• Modules: Performance and Scalability - Contributed modules: Advanced cache, Authcache, Block Cache Alter, Boost, Cache browser, CacheExclude, Cache Router, CSS Gzip, Javascript Aggregator, Memcache, Path Cache, Term lower name, Varnish, etc. The list can be ordered by usage statistics, last release...
  • Caching: Modules that make Drupal scale - Wiki page for comparison of performance and scalability modules.
  • Server tuning considerations - Detailed collection of HowTo pages.
  • Compatible with Memcache module? - Boost module issue including a solution to use several performance modules working together for logged in and non-logged in users.
  • System: cron and caching - System, a required core module, provides system-wide defaults for storing (caching) web pages to improve efficiency, and performing other essential tasks.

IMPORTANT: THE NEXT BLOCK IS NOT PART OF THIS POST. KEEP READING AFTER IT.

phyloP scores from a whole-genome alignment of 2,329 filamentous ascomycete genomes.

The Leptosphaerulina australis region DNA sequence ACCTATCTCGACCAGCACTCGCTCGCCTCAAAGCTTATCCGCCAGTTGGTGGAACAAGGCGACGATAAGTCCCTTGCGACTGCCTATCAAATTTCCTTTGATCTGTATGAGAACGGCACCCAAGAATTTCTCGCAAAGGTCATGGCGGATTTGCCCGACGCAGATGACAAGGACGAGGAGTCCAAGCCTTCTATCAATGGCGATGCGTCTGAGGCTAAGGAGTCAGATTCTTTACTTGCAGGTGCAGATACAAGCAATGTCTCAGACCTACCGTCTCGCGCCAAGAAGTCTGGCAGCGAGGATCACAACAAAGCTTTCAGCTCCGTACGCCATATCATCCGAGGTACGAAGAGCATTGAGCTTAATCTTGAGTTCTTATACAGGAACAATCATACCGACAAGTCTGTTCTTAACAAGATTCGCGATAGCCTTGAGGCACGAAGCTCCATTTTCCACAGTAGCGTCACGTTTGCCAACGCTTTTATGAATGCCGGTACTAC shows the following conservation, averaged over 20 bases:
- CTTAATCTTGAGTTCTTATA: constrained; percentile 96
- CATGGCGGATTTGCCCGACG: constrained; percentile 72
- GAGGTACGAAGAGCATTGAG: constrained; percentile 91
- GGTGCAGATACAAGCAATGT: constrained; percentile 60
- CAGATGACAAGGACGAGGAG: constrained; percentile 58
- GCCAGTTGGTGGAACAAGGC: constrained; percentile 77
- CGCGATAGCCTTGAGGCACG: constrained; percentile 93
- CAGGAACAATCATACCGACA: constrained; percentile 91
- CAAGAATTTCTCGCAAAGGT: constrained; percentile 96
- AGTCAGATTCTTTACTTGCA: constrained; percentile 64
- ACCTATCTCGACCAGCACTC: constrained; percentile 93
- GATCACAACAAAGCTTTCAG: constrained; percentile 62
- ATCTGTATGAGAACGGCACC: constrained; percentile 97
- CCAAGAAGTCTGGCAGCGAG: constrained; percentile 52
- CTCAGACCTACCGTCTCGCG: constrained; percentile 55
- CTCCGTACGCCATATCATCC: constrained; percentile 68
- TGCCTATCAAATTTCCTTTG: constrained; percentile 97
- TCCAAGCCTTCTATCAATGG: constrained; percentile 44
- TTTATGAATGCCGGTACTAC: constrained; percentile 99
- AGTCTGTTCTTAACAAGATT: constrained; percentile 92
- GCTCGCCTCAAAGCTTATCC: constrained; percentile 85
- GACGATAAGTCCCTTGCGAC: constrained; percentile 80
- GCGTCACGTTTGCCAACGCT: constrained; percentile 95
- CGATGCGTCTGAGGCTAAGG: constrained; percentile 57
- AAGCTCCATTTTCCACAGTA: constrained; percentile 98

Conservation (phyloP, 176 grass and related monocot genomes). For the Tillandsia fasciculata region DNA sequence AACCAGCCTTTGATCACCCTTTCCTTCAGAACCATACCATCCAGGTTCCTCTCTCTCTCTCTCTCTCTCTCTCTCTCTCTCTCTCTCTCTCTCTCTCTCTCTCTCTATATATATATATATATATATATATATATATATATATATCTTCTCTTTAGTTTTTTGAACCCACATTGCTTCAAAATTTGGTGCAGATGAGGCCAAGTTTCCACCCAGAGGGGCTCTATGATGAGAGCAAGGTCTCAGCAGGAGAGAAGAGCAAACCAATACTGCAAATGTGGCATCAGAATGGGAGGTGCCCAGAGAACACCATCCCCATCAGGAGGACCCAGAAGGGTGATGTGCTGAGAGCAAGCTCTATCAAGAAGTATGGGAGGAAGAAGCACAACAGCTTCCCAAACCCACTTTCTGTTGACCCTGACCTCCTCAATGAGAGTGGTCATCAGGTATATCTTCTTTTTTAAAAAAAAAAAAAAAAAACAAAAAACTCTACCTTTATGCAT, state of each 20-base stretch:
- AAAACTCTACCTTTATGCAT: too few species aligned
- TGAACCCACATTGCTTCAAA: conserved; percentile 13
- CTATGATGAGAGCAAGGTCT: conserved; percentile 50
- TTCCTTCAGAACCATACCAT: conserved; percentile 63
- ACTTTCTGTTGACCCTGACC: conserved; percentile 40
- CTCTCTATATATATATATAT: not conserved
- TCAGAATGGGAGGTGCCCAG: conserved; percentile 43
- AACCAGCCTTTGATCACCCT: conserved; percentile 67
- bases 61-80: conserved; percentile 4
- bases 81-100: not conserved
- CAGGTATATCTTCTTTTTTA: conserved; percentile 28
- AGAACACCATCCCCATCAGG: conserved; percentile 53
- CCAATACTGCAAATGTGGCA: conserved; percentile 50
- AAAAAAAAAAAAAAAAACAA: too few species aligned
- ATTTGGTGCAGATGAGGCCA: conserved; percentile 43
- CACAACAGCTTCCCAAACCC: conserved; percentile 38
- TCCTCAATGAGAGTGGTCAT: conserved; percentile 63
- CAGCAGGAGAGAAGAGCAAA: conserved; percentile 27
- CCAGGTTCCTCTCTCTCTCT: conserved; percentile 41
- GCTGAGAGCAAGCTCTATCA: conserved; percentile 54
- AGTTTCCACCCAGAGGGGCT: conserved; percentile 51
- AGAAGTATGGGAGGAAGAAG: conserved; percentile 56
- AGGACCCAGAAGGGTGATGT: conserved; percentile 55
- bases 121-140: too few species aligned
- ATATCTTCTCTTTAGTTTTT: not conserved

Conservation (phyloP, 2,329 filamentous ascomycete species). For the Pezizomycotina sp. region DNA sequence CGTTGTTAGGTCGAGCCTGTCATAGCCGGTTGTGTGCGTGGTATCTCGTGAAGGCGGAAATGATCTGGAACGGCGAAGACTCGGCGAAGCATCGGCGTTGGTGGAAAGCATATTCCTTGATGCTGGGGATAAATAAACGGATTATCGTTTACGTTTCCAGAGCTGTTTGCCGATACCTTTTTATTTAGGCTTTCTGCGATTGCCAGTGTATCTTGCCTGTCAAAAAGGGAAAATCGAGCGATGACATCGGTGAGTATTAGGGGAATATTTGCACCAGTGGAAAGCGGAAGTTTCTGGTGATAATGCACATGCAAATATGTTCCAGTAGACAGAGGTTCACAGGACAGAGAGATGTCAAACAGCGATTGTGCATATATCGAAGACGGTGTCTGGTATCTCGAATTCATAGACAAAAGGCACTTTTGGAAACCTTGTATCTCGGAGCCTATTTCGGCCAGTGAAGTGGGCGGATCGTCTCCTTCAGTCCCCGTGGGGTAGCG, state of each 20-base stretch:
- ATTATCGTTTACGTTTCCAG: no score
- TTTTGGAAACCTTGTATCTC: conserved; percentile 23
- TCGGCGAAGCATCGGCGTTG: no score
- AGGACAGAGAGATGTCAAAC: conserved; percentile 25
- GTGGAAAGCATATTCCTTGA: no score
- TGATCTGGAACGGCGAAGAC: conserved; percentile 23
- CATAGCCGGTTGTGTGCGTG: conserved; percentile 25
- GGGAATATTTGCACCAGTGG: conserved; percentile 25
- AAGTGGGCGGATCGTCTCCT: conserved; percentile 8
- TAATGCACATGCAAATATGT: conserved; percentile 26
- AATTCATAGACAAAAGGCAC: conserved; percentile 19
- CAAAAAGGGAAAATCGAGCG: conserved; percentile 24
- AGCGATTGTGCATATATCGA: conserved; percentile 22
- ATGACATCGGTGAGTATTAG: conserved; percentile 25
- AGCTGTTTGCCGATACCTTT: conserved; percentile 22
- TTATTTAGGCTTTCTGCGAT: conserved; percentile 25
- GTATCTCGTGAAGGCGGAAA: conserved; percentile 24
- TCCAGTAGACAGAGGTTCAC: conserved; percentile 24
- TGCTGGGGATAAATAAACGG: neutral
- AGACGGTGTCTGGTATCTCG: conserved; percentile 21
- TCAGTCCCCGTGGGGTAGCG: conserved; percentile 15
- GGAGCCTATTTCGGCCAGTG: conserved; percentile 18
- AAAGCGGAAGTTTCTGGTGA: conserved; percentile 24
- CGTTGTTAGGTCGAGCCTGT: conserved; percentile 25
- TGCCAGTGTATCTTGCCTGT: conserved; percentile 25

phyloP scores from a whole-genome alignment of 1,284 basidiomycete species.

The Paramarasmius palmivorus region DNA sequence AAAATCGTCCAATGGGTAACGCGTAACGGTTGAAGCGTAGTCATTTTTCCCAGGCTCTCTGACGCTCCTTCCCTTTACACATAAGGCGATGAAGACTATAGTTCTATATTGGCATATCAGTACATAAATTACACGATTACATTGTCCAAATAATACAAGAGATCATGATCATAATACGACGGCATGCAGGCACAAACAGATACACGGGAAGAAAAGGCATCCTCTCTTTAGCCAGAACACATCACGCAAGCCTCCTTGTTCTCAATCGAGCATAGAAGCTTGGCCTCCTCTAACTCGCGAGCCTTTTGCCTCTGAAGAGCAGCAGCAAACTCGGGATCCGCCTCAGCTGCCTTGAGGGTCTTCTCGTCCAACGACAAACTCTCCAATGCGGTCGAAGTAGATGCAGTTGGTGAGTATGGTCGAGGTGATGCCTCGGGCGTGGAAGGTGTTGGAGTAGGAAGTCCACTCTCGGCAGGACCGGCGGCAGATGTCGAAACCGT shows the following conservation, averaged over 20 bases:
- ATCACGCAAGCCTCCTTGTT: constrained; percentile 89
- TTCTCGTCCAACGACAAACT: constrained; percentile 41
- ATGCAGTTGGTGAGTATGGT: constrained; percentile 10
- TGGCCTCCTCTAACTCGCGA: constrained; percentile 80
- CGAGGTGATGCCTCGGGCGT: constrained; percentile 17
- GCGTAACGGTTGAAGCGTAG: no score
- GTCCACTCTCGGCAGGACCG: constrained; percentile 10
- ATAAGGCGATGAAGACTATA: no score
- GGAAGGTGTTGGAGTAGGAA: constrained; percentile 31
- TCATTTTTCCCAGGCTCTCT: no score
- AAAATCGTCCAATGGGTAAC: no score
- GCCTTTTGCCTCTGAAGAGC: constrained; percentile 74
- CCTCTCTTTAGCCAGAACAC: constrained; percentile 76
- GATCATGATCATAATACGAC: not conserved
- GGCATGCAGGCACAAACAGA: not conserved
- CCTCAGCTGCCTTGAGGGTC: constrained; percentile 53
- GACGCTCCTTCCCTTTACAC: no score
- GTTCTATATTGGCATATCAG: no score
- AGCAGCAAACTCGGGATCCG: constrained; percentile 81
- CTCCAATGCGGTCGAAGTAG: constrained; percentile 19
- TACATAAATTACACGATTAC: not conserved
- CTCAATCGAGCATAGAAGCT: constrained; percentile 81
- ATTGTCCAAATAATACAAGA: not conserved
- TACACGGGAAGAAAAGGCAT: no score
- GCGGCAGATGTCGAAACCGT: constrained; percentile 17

• Throttle: congestion control - Throttle, an optional core module, provides a congestion control throttling mechanism for automatically detecting a surge in incoming traffic. (Throttle was deprecated in 7.x.)
  • Coding Standards and Performance Optimization - Group for Drupal developers, on optimized PHP coding.
  • Performance and scalability - Deprecated forum with old threads; for current discussions see the two performance groups, specially High Performance for Drupal sites.
  • Load Testing Drupal - A module that generates customized Apache JMeter and Selenium test scripts for any Drupal installation. These scripts are ready to run as part of a load test on a load testing cloud provided by BlazeMeter.

Other resources:

Videos, screencasts and slideshows

At drupal.org:

Other resources:

Case studies

At drupal.org:

Other resources:

Monitoring and troubleshooting

At drupal.org:

Other resources: